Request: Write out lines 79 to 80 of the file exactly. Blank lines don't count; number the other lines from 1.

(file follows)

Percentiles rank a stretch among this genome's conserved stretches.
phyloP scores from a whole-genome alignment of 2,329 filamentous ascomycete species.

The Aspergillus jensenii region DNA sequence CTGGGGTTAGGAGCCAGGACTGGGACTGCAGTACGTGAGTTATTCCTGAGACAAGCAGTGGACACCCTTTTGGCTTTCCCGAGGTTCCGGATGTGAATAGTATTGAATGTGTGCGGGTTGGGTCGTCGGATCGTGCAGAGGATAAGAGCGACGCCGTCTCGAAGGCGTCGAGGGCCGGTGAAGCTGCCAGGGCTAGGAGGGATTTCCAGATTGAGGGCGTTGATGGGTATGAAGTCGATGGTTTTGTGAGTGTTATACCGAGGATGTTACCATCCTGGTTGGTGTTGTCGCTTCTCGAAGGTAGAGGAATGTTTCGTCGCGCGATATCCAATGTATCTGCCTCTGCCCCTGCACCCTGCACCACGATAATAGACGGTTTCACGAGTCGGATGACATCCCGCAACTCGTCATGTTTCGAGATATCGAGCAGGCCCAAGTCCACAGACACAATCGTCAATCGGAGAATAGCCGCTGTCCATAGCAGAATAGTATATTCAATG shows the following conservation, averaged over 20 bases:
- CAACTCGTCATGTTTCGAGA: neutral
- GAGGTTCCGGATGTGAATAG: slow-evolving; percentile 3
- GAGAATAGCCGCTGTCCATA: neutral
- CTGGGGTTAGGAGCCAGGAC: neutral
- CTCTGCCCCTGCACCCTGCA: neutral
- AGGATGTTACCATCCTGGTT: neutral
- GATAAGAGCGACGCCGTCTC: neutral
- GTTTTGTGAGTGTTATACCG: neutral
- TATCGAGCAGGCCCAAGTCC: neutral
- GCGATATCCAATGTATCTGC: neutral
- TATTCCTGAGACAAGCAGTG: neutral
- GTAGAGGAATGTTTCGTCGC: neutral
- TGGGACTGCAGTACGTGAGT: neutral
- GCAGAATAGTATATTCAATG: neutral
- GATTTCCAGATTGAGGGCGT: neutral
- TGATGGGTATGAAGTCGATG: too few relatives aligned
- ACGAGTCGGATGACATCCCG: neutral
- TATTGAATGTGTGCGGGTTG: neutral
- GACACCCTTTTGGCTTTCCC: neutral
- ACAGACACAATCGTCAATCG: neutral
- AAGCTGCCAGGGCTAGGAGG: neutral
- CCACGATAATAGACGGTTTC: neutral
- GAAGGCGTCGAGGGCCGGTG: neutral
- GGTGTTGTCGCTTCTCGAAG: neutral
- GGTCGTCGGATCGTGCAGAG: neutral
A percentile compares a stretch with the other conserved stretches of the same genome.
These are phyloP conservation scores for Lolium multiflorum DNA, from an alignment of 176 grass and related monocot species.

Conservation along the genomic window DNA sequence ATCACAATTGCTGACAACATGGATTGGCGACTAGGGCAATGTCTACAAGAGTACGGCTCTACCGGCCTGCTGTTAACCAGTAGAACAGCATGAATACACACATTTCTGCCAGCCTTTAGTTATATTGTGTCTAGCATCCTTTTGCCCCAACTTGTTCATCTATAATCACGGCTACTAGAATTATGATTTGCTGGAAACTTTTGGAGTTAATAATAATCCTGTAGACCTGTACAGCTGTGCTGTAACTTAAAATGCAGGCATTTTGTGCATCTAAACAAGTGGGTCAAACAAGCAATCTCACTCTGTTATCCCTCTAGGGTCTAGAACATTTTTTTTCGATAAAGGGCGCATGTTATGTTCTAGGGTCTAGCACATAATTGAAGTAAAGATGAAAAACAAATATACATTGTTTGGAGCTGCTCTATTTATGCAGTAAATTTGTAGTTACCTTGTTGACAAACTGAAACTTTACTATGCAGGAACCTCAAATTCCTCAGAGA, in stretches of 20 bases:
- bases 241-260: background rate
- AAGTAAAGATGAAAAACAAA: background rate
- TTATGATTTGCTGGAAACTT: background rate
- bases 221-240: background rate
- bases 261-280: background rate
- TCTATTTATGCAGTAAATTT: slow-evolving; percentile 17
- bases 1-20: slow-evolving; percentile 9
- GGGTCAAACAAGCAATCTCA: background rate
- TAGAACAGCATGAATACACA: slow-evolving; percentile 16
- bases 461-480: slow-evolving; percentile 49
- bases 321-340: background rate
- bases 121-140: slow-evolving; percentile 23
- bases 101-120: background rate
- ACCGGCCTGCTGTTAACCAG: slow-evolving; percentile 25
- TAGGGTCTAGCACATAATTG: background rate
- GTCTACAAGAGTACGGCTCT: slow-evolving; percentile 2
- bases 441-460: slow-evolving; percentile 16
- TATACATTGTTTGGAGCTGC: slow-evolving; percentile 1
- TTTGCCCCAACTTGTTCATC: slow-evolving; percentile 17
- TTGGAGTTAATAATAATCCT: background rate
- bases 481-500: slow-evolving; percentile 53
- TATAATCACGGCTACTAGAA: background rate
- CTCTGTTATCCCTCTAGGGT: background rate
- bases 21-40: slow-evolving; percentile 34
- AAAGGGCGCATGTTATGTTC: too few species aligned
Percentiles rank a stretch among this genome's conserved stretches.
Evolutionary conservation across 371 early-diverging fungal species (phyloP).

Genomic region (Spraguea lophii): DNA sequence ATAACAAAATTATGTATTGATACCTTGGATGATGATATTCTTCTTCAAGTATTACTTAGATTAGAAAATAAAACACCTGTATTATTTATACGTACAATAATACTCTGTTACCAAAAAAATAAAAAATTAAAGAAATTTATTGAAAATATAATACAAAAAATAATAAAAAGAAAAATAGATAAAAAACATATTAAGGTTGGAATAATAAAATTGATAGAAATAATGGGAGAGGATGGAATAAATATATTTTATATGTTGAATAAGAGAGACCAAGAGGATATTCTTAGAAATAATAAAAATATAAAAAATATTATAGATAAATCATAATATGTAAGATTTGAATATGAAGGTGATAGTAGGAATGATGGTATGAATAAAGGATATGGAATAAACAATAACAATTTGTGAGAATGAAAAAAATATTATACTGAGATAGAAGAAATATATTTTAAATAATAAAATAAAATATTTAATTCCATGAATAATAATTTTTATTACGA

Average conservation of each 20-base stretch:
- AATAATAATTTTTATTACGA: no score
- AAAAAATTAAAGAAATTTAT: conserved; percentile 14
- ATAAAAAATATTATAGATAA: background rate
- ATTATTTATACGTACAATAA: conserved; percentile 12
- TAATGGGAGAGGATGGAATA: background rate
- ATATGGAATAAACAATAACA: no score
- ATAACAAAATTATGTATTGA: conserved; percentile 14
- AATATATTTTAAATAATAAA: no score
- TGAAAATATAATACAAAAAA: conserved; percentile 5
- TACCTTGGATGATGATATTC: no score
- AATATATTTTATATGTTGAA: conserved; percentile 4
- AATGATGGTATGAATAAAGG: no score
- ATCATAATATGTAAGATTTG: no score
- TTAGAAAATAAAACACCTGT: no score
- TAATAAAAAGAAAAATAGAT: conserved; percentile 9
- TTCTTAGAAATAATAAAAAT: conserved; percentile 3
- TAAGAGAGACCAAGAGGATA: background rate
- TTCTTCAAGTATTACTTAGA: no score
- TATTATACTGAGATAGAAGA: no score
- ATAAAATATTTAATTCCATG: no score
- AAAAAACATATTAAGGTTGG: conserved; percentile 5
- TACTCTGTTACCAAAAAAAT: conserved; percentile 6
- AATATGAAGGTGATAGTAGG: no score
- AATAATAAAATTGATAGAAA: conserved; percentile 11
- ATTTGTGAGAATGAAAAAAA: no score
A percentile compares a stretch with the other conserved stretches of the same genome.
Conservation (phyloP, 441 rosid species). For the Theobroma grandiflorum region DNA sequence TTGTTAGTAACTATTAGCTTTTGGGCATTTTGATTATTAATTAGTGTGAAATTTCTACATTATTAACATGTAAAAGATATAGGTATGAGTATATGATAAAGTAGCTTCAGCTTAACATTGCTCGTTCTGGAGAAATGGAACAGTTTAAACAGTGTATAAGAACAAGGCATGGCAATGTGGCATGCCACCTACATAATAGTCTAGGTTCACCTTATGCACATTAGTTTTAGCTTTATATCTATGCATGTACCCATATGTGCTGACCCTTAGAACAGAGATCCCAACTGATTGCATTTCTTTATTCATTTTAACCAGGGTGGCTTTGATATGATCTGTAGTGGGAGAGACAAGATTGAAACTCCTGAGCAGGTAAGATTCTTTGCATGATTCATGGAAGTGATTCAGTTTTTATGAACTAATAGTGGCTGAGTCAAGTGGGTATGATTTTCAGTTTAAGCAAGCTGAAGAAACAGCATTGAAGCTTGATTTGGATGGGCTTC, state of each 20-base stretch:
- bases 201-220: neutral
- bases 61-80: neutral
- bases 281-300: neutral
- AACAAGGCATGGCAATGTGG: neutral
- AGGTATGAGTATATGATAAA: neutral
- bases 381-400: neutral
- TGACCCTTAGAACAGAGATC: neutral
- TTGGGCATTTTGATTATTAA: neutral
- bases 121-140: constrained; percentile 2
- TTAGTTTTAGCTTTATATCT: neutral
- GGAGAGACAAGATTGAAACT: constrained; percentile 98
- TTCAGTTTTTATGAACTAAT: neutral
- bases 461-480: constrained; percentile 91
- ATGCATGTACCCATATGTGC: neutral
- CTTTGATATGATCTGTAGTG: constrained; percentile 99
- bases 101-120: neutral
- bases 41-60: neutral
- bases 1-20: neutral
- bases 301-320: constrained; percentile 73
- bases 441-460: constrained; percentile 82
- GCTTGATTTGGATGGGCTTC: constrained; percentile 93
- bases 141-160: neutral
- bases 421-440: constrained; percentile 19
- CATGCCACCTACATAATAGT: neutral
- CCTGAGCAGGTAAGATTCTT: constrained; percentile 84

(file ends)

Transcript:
- TATTATACTGAGATAGAAGA: no score
- ATAAAATATTTAATTCCATG: no score